In The Kite Runner by Khaled Hosseini, Amir, the narrator, opens the book by saying,
I became what I am today at the age of twelve, on a frigid overcast day in the winter of 1975.1 remember the precise moment, crouching behind a crumbling mud wall, peeking into the alley near the frozen creek.
He is referring to a pivotal moment in his life when he witnessed the assault of his childhood companion, Hassan. He sees the attack in the alley and anguishes over it for years, consumed by guilt that he did not step in to help Hassan.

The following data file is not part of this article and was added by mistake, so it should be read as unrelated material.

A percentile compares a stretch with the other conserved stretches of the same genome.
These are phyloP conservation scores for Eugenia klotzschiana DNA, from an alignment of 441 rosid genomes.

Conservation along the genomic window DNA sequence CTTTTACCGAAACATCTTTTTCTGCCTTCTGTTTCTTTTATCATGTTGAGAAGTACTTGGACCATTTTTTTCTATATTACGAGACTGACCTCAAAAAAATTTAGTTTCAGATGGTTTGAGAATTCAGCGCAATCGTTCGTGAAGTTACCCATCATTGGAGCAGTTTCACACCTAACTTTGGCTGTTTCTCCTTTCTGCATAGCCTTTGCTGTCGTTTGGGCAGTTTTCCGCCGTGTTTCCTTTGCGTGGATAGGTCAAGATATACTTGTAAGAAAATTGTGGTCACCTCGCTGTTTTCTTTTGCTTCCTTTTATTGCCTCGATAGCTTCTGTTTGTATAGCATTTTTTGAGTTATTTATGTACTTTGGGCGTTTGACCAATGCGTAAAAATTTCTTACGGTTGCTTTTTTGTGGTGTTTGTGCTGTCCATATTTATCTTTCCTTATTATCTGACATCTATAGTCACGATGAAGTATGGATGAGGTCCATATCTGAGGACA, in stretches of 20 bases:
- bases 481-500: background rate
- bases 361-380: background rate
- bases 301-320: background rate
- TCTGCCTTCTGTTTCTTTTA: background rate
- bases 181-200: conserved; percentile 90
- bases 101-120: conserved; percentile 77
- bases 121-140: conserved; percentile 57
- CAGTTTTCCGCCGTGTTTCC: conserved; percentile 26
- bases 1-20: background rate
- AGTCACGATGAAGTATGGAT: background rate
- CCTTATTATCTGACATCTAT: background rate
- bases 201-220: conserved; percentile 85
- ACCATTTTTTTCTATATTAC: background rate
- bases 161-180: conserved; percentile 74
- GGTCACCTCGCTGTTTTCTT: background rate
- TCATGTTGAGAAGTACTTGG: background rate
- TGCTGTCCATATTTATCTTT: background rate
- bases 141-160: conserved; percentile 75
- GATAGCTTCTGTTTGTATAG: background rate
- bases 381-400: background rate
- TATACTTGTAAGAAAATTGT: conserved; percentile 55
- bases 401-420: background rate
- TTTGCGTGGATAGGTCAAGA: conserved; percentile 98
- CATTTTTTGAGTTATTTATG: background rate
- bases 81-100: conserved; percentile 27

Amir ultimately gains redemption when, years later, he adopts Hassan’s son. Specifically, Amir is an adult. He has been living in California for many years. One day, he receives a telephone call from Pakistan from his friend Rahim Khan. Rahim asks Amir “to come see him,” and Amir says, “I knew it wasn't just Rahim Khan on the line. It was my past of unatoned sins.”
With that one phone call, his past becomes a vivid reminder of Hassan, who was his only real...
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